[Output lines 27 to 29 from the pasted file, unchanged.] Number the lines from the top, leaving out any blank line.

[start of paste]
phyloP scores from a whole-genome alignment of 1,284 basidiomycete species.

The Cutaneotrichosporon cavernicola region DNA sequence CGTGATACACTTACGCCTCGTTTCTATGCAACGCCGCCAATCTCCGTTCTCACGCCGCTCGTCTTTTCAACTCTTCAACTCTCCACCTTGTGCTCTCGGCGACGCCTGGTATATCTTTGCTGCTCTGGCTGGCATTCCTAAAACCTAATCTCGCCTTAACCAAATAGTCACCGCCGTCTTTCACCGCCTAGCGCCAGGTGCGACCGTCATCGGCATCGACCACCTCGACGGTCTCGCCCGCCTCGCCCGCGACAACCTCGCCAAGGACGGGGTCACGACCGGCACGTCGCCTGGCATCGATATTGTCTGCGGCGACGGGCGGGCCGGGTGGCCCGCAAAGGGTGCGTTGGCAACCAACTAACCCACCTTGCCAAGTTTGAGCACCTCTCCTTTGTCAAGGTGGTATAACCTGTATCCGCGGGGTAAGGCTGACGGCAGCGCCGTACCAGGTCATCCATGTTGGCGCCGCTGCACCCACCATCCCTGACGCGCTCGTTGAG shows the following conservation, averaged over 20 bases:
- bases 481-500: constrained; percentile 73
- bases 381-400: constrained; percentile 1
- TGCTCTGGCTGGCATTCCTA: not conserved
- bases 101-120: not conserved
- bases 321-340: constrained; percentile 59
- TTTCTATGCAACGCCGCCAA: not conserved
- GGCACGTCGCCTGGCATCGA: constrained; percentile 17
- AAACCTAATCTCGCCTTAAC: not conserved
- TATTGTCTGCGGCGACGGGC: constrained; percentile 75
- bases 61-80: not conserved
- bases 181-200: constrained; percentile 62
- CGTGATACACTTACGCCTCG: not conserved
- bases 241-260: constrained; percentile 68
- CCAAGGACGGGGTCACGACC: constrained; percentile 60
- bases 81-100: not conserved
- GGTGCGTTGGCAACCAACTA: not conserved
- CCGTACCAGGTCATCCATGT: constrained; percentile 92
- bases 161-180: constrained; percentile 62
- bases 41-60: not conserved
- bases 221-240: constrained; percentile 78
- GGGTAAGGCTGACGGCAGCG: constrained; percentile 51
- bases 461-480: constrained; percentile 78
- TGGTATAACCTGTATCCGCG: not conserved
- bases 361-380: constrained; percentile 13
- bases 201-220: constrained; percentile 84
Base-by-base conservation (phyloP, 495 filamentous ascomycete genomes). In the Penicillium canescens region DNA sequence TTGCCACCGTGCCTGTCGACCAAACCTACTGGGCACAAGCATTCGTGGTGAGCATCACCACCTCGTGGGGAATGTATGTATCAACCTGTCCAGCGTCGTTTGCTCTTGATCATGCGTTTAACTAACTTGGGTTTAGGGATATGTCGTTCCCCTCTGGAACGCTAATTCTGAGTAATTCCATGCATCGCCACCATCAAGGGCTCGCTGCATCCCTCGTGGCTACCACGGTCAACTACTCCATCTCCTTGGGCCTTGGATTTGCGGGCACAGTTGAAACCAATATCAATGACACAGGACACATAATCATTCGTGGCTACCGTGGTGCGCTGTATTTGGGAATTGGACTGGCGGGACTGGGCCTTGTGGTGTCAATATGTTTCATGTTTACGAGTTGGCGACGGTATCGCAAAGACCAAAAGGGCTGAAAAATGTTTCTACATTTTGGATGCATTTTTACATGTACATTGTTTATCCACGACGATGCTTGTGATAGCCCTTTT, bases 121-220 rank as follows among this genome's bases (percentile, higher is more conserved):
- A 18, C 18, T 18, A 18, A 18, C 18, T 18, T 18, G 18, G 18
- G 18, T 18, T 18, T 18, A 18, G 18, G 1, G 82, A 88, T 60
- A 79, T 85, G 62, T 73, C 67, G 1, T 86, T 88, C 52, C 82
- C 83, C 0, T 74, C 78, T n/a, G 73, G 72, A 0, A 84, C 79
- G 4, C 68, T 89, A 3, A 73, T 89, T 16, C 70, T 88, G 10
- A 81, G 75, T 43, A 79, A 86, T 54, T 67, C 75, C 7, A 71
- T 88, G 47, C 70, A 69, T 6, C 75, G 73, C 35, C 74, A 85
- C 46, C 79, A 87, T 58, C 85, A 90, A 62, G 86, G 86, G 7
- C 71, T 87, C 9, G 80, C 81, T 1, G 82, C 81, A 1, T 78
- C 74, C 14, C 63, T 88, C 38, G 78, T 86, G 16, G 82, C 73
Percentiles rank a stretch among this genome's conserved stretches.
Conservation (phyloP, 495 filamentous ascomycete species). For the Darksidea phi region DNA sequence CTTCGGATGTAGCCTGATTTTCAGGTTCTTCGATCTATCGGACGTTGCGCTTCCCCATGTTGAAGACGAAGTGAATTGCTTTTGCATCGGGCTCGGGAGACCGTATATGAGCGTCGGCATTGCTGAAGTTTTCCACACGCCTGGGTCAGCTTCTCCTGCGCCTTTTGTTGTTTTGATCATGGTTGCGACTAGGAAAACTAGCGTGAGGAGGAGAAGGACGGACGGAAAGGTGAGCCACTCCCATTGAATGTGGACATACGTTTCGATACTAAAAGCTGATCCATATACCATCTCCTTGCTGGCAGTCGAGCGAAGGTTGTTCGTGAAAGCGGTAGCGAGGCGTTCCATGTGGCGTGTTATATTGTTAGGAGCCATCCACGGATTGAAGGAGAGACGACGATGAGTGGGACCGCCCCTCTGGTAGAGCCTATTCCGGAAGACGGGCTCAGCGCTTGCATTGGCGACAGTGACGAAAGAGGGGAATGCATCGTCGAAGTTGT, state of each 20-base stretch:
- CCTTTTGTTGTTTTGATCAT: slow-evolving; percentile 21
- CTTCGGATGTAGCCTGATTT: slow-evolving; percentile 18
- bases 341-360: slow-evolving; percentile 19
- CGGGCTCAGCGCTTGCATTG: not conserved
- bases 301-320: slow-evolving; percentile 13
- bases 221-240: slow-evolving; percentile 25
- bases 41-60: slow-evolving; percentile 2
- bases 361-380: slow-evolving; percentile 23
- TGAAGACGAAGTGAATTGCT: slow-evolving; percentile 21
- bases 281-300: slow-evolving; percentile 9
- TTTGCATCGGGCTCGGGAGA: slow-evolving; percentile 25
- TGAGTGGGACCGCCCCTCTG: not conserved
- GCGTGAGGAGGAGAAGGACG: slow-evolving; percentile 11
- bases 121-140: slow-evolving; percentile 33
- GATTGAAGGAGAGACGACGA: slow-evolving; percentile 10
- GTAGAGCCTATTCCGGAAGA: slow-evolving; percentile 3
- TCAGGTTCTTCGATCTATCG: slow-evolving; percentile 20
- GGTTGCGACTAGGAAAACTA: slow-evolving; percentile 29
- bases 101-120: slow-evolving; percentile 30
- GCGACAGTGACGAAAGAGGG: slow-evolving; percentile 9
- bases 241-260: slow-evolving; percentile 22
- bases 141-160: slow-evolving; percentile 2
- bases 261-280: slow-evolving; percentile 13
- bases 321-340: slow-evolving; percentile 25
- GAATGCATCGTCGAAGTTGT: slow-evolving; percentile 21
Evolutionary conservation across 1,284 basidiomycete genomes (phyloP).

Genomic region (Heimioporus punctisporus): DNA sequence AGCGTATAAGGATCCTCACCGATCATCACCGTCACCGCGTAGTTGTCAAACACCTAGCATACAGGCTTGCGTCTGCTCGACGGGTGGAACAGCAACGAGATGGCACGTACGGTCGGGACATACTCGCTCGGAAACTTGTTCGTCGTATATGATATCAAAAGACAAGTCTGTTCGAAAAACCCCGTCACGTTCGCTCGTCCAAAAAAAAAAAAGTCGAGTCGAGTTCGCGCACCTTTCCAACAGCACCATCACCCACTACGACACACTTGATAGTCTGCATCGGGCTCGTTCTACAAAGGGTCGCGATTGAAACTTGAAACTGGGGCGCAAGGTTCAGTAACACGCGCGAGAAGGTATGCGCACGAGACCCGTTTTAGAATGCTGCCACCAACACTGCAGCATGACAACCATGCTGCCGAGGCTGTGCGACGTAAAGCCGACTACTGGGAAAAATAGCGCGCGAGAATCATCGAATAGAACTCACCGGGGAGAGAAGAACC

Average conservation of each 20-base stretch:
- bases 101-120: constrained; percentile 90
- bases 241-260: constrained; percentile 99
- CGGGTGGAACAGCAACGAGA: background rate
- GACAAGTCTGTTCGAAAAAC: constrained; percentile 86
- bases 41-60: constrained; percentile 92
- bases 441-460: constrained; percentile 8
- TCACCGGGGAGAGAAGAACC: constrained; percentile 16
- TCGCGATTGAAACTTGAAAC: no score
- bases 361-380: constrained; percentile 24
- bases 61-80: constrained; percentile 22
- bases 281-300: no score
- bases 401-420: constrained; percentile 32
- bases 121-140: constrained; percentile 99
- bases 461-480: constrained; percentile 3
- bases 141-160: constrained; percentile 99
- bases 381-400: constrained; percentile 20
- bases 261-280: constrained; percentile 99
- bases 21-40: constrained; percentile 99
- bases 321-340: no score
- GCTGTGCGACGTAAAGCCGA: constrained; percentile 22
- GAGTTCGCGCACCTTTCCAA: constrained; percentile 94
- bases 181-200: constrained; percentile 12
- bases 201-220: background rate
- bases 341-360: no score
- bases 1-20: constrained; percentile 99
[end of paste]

- bases 201-220: constrained; percentile 84
Base-by-base conservation (phyloP, 495 filamentous ascomycete genomes). In the Penicillium canescens region DNA sequence TTGCCACCGTGCCTGTCGACCAAACCTACTGGGCACAAGCATTCGTGGTGAGCATCACCACCTCGTGGGGAATGTATGTATCAACCTGTCCAGCGTCGTTTGCTCTTGATCATGCGTTTAACTAACTTGGGTTTAGGGATATGTCGTTCCCCTCTGGAACGCTAATTCTGAGTAATTCCATGCATCGCCACCATCAAGGGCTCGCTGCATCCCTCGTGGCTACCACGGTCAACTACTCCATCTCCTTGGGCCTTGGATTTGCGGGCACAGTTGAAACCAATATCAATGACACAGGACACATAATCATTCGTGGCTACCGTGGTGCGCTGTATTTGGGAATTGGACTGGCGGGACTGGGCCTTGTGGTGTCAATATGTTTCATGTTTACGAGTTGGCGACGGTATCGCAAAGACCAAAAGGGCTGAAAAATGTTTCTACATTTTGGATGCATTTTTACATGTACATTGTTTATCCACGACGATGCTTGTGATAGCCCTTTT, bases 121-220 rank as follows among this genome's bases (percentile, higher is more conserved):
- A 18, C 18, T 18, A 18, A 18, C 18, T 18, T 18, G 18, G 18